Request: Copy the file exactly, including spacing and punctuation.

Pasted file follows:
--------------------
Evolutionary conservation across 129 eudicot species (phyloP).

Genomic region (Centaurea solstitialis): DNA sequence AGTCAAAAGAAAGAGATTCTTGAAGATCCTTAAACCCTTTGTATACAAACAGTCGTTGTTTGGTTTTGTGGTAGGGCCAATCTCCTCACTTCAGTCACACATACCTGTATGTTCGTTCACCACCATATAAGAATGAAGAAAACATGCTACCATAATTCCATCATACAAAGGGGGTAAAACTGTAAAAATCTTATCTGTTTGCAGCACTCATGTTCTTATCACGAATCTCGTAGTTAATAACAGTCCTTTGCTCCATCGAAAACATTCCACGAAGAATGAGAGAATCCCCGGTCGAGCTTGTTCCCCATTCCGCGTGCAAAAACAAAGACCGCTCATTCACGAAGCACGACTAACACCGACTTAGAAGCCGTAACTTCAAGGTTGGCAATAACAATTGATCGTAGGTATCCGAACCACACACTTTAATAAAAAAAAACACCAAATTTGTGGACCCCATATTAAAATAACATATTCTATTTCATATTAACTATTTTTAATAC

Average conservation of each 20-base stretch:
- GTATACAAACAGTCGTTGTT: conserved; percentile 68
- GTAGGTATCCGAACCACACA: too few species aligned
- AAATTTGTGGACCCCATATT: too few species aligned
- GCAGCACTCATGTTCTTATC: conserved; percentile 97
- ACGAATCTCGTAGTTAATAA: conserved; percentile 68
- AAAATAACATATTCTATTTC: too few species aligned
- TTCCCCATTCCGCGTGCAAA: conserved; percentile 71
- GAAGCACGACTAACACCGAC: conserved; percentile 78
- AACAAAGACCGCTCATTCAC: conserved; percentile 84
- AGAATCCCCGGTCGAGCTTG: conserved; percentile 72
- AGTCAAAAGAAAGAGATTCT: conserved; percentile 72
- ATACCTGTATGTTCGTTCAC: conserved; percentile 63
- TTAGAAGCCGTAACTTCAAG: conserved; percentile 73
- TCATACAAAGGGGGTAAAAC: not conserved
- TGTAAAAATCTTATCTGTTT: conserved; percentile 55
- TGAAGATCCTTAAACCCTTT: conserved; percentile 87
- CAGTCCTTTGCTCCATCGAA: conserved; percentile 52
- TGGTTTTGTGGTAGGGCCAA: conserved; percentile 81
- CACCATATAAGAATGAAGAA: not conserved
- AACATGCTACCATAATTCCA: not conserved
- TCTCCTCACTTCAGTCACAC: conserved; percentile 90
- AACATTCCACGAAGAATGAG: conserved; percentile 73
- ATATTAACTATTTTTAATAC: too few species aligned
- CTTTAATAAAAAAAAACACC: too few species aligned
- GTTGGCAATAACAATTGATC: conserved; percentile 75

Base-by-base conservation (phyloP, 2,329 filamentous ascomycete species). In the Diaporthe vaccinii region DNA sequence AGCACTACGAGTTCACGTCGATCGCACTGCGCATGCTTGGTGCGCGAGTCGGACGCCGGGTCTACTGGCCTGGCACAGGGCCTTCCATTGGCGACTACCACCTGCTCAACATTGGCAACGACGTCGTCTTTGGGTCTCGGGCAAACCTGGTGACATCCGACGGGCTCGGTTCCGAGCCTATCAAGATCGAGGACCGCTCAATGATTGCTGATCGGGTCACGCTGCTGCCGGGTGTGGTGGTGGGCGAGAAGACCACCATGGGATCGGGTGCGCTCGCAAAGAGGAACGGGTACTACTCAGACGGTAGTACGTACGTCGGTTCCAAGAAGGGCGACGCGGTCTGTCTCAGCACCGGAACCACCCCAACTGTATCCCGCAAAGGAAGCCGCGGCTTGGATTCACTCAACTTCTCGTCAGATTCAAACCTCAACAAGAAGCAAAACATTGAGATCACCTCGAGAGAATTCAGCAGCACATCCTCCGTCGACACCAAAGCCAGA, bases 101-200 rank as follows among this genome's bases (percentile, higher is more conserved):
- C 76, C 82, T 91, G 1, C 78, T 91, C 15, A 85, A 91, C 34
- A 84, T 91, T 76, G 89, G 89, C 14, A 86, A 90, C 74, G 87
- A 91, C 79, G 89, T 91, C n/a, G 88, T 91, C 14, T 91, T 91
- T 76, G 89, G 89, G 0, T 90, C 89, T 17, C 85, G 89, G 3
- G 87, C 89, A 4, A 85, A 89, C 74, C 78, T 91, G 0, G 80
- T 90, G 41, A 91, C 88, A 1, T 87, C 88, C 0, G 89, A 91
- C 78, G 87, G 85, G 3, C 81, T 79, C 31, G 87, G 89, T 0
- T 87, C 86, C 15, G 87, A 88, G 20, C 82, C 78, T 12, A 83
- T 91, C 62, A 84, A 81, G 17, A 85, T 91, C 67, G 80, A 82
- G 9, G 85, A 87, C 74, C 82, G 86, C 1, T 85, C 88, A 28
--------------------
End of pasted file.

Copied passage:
Evolutionary conservation across 129 eudicot species (phyloP).

Genomic region (Centaurea solstitialis): DNA sequence AGTCAAAAGAAAGAGATTCTTGAAGATCCTTAAACCCTTTGTATACAAACAGTCGTTGTTTGGTTTTGTGGTAGGGCCAATCTCCTCACTTCAGTCACACATACCTGTATGTTCGTTCACCACCATATAAGAATGAAGAAAACATGCTACCATAATTCCATCATACAAAGGGGGTAAAACTGTAAAAATCTTATCTGTTTGCAGCACTCATGTTCTTATCACGAATCTCGTAGTTAATAACAGTCCTTTGCTCCATCGAAAACATTCCACGAAGAATGAGAGAATCCCCGGTCGAGCTTGTTCCCCATTCCGCGTGCAAAAACAAAGACCGCTCATTCACGAAGCACGACTAACACCGACTTAGAAGCCGTAACTTCAAGGTTGGCAATAACAATTGATCGTAGGTATCCGAACCACACACTTTAATAAAAAAAAACACCAAATTTGTGGACCCCATATTAAAATAACATATTCTATTTCATATTAACTATTTTTAATAC

Average conservation of each 20-base stretch:
- GTATACAAACAGTCGTTGTT: conserved; percentile 68
- GTAGGTATCCGAACCACACA: too few species aligned
- AAATTTGTGGACCCCATATT: too few species aligned
- GCAGCACTCATGTTCTTATC: conserved; percentile 97
- ACGAATCTCGTAGTTAATAA: conserved; percentile 68
- AAAATAACATATTCTATTTC: too few species aligned
- TTCCCCATTCCGCGTGCAAA: conserved; percentile 71
- GAAGCACGACTAACACCGAC: conserved; percentile 78
- AACAAAGACCGCTCATTCAC: conserved; percentile 84
- AGAATCCCCGGTCGAGCTTG: conserved; percentile 72
- AGTCAAAAGAAAGAGATTCT: conserved; percentile 72
- ATACCTGTATGTTCGTTCAC: conserved; percentile 63
- TTAGAAGCCGTAACTTCAAG: conserved; percentile 73
- TCATACAAAGGGGGTAAAAC: not conserved
- TGTAAAAATCTTATCTGTTT: conserved; percentile 55
- TGAAGATCCTTAAACCCTTT: conserved; percentile 87
- CAGTCCTTTGCTCCATCGAA: conserved; percentile 52
- TGGTTTTGTGGTAGGGCCAA: conserved; percentile 81
- CACCATATAAGAATGAAGAA: not conserved
- AACATGCTACCATAATTCCA: not conserved
- TCTCCTCACTTCAGTCACAC: conserved; percentile 90
- AACATTCCACGAAGAATGAG: conserved; percentile 73
- ATATTAACTATTTTTAATAC: too few species aligned
- CTTTAATAAAAAAAAACACC: too few species aligned
- GTTGGCAATAACAATTGATC: conserved; percentile 75

Base-by-base conservation (phyloP, 2,329 filamentous ascomycete species). In the Diaporthe vaccinii region DNA sequence AGCACTACGAGTTCACGTCGATCGCACTGCGCATGCTTGGTGCGCGAGTCGGACGCCGGGTCTACTGGCCTGGCACAGGGCCTTCCATTGGCGACTACCACCTGCTCAACATTGGCAACGACGTCGTCTTTGGGTCTCGGGCAAACCTGGTGACATCCGACGGGCTCGGTTCCGAGCCTATCAAGATCGAGGACCGCTCAATGATTGCTGATCGGGTCACGCTGCTGCCGGGTGTGGTGGTGGGCGAGAAGACCACCATGGGATCGGGTGCGCTCGCAAAGAGGAACGGGTACTACTCAGACGGTAGTACGTACGTCGGTTCCAAGAAGGGCGACGCGGTCTGTCTCAGCACCGGAACCACCCCAACTGTATCCCGCAAAGGAAGCCGCGGCTTGGATTCACTCAACTTCTCGTCAGATTCAAACCTCAACAAGAAGCAAAACATTGAGATCACCTCGAGAGAATTCAGCAGCACATCCTCCGTCGACACCAAAGCCAGA, bases 101-200 rank as follows among this genome's bases (percentile, higher is more conserved):
- C 76, C 82, T 91, G 1, C 78, T 91, C 15, A 85, A 91, C 34
- A 84, T 91, T 76, G 89, G 89, C 14, A 86, A 90, C 74, G 87
- A 91, C 79, G 89, T 91, C n/a, G 88, T 91, C 14, T 91, T 91
- T 76, G 89, G 89, G 0, T 90, C 89, T 17, C 85, G 89, G 3
- G 87, C 89, A 4, A 85, A 89, C 74, C 78, T 91, G 0, G 80
- T 90, G 41, A 91, C 88, A 1, T 87, C 88, C 0, G 89, A 91
- C 78, G 87, G 85, G 3, C 81, T 79, C 31, G 87, G 89, T 0
- T 87, C 86, C 15, G 87, A 88, G 20, C 82, C 78, T 12, A 83
- T 91, C 62, A 84, A 81, G 17, A 85, T 91, C 67, G 80, A 82
- G 9, G 85, A 87, C 74, C 82, G 86, C 1, T 85, C 88, A 28